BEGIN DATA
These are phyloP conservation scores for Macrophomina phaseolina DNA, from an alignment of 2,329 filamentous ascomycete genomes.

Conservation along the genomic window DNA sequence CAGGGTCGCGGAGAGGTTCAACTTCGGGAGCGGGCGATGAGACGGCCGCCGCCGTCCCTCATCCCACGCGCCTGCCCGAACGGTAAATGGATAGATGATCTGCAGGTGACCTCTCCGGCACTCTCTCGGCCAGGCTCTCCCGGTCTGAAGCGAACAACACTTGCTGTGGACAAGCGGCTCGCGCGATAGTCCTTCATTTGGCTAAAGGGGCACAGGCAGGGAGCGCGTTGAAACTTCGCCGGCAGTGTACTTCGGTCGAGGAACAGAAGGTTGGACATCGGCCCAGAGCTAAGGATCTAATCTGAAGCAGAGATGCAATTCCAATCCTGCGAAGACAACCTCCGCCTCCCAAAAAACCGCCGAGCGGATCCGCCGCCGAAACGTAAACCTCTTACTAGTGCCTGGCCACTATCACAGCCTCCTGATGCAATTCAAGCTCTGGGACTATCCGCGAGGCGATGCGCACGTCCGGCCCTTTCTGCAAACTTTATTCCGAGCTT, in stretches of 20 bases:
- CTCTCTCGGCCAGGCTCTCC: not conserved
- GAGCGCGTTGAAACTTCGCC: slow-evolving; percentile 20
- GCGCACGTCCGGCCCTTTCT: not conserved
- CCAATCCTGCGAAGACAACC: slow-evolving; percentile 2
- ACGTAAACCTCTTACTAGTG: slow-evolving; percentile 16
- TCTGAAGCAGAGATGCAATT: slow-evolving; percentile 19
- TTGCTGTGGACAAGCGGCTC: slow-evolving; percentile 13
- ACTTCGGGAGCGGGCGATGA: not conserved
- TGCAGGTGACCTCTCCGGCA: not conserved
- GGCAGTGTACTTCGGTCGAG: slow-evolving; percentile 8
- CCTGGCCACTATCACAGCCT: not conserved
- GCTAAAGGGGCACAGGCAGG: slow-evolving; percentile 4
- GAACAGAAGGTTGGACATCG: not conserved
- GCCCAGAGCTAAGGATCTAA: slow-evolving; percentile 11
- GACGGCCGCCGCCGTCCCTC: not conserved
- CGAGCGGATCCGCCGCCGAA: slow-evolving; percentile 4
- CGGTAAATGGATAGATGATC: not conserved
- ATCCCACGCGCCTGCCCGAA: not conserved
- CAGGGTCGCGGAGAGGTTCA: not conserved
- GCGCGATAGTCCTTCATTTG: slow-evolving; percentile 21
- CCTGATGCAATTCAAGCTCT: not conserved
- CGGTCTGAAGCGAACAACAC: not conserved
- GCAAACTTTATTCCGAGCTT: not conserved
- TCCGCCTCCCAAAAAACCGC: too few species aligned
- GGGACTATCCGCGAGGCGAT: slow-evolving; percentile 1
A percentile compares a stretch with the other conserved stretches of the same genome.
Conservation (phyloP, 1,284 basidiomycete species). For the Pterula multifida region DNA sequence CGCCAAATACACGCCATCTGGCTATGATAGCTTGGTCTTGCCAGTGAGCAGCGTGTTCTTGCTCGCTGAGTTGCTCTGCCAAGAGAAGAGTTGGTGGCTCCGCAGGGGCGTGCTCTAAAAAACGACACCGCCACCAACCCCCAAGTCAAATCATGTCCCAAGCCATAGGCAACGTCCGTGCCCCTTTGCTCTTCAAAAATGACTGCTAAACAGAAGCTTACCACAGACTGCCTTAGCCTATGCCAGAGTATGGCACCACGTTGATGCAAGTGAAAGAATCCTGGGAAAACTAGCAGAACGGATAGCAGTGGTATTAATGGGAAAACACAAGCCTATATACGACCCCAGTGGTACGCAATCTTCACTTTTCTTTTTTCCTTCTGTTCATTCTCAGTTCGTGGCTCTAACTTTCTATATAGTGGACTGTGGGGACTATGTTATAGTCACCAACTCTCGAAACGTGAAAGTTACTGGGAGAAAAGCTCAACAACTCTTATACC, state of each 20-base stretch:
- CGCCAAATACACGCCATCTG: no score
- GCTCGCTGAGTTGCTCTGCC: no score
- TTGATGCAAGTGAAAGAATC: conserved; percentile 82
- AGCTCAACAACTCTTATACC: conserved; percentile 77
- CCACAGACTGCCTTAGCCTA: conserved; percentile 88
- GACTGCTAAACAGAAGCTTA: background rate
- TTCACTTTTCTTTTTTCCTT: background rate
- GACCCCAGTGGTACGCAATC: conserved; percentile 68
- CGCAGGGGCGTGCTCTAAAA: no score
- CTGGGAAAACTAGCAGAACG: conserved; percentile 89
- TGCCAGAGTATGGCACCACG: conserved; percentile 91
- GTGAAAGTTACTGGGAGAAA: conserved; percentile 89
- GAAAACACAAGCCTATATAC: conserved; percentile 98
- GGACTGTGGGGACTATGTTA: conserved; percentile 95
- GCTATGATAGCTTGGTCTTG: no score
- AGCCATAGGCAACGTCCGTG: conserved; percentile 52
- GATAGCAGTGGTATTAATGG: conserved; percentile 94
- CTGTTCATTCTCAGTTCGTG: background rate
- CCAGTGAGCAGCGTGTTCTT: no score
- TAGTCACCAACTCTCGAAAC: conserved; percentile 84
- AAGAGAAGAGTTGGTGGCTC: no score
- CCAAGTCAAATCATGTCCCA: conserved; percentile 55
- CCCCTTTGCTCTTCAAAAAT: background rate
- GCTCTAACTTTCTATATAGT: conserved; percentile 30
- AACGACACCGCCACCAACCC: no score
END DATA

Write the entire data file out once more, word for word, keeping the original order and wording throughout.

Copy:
These are phyloP conservation scores for Macrophomina phaseolina DNA, from an alignment of 2,329 filamentous ascomycete genomes.

Conservation along the genomic window DNA sequence CAGGGTCGCGGAGAGGTTCAACTTCGGGAGCGGGCGATGAGACGGCCGCCGCCGTCCCTCATCCCACGCGCCTGCCCGAACGGTAAATGGATAGATGATCTGCAGGTGACCTCTCCGGCACTCTCTCGGCCAGGCTCTCCCGGTCTGAAGCGAACAACACTTGCTGTGGACAAGCGGCTCGCGCGATAGTCCTTCATTTGGCTAAAGGGGCACAGGCAGGGAGCGCGTTGAAACTTCGCCGGCAGTGTACTTCGGTCGAGGAACAGAAGGTTGGACATCGGCCCAGAGCTAAGGATCTAATCTGAAGCAGAGATGCAATTCCAATCCTGCGAAGACAACCTCCGCCTCCCAAAAAACCGCCGAGCGGATCCGCCGCCGAAACGTAAACCTCTTACTAGTGCCTGGCCACTATCACAGCCTCCTGATGCAATTCAAGCTCTGGGACTATCCGCGAGGCGATGCGCACGTCCGGCCCTTTCTGCAAACTTTATTCCGAGCTT, in stretches of 20 bases:
- CTCTCTCGGCCAGGCTCTCC: not conserved
- GAGCGCGTTGAAACTTCGCC: slow-evolving; percentile 20
- GCGCACGTCCGGCCCTTTCT: not conserved
- CCAATCCTGCGAAGACAACC: slow-evolving; percentile 2
- ACGTAAACCTCTTACTAGTG: slow-evolving; percentile 16
- TCTGAAGCAGAGATGCAATT: slow-evolving; percentile 19
- TTGCTGTGGACAAGCGGCTC: slow-evolving; percentile 13
- ACTTCGGGAGCGGGCGATGA: not conserved
- TGCAGGTGACCTCTCCGGCA: not conserved
- GGCAGTGTACTTCGGTCGAG: slow-evolving; percentile 8
- CCTGGCCACTATCACAGCCT: not conserved
- GCTAAAGGGGCACAGGCAGG: slow-evolving; percentile 4
- GAACAGAAGGTTGGACATCG: not conserved
- GCCCAGAGCTAAGGATCTAA: slow-evolving; percentile 11
- GACGGCCGCCGCCGTCCCTC: not conserved
- CGAGCGGATCCGCCGCCGAA: slow-evolving; percentile 4
- CGGTAAATGGATAGATGATC: not conserved
- ATCCCACGCGCCTGCCCGAA: not conserved
- CAGGGTCGCGGAGAGGTTCA: not conserved
- GCGCGATAGTCCTTCATTTG: slow-evolving; percentile 21
- CCTGATGCAATTCAAGCTCT: not conserved
- CGGTCTGAAGCGAACAACAC: not conserved
- GCAAACTTTATTCCGAGCTT: not conserved
- TCCGCCTCCCAAAAAACCGC: too few species aligned
- GGGACTATCCGCGAGGCGAT: slow-evolving; percentile 1
A percentile compares a stretch with the other conserved stretches of the same genome.
Conservation (phyloP, 1,284 basidiomycete species). For the Pterula multifida region DNA sequence CGCCAAATACACGCCATCTGGCTATGATAGCTTGGTCTTGCCAGTGAGCAGCGTGTTCTTGCTCGCTGAGTTGCTCTGCCAAGAGAAGAGTTGGTGGCTCCGCAGGGGCGTGCTCTAAAAAACGACACCGCCACCAACCCCCAAGTCAAATCATGTCCCAAGCCATAGGCAACGTCCGTGCCCCTTTGCTCTTCAAAAATGACTGCTAAACAGAAGCTTACCACAGACTGCCTTAGCCTATGCCAGAGTATGGCACCACGTTGATGCAAGTGAAAGAATCCTGGGAAAACTAGCAGAACGGATAGCAGTGGTATTAATGGGAAAACACAAGCCTATATACGACCCCAGTGGTACGCAATCTTCACTTTTCTTTTTTCCTTCTGTTCATTCTCAGTTCGTGGCTCTAACTTTCTATATAGTGGACTGTGGGGACTATGTTATAGTCACCAACTCTCGAAACGTGAAAGTTACTGGGAGAAAAGCTCAACAACTCTTATACC, state of each 20-base stretch:
- CGCCAAATACACGCCATCTG: no score
- GCTCGCTGAGTTGCTCTGCC: no score
- TTGATGCAAGTGAAAGAATC: conserved; percentile 82
- AGCTCAACAACTCTTATACC: conserved; percentile 77
- CCACAGACTGCCTTAGCCTA: conserved; percentile 88
- GACTGCTAAACAGAAGCTTA: background rate
- TTCACTTTTCTTTTTTCCTT: background rate
- GACCCCAGTGGTACGCAATC: conserved; percentile 68
- CGCAGGGGCGTGCTCTAAAA: no score
- CTGGGAAAACTAGCAGAACG: conserved; percentile 89
- TGCCAGAGTATGGCACCACG: conserved; percentile 91
- GTGAAAGTTACTGGGAGAAA: conserved; percentile 89
- GAAAACACAAGCCTATATAC: conserved; percentile 98
- GGACTGTGGGGACTATGTTA: conserved; percentile 95
- GCTATGATAGCTTGGTCTTG: no score
- AGCCATAGGCAACGTCCGTG: conserved; percentile 52
- GATAGCAGTGGTATTAATGG: conserved; percentile 94
- CTGTTCATTCTCAGTTCGTG: background rate
- CCAGTGAGCAGCGTGTTCTT: no score
- TAGTCACCAACTCTCGAAAC: conserved; percentile 84
- AAGAGAAGAGTTGGTGGCTC: no score
- CCAAGTCAAATCATGTCCCA: conserved; percentile 55
- CCCCTTTGCTCTTCAAAAAT: background rate
- GCTCTAACTTTCTATATAGT: conserved; percentile 30
- AACGACACCGCCACCAACCC: no score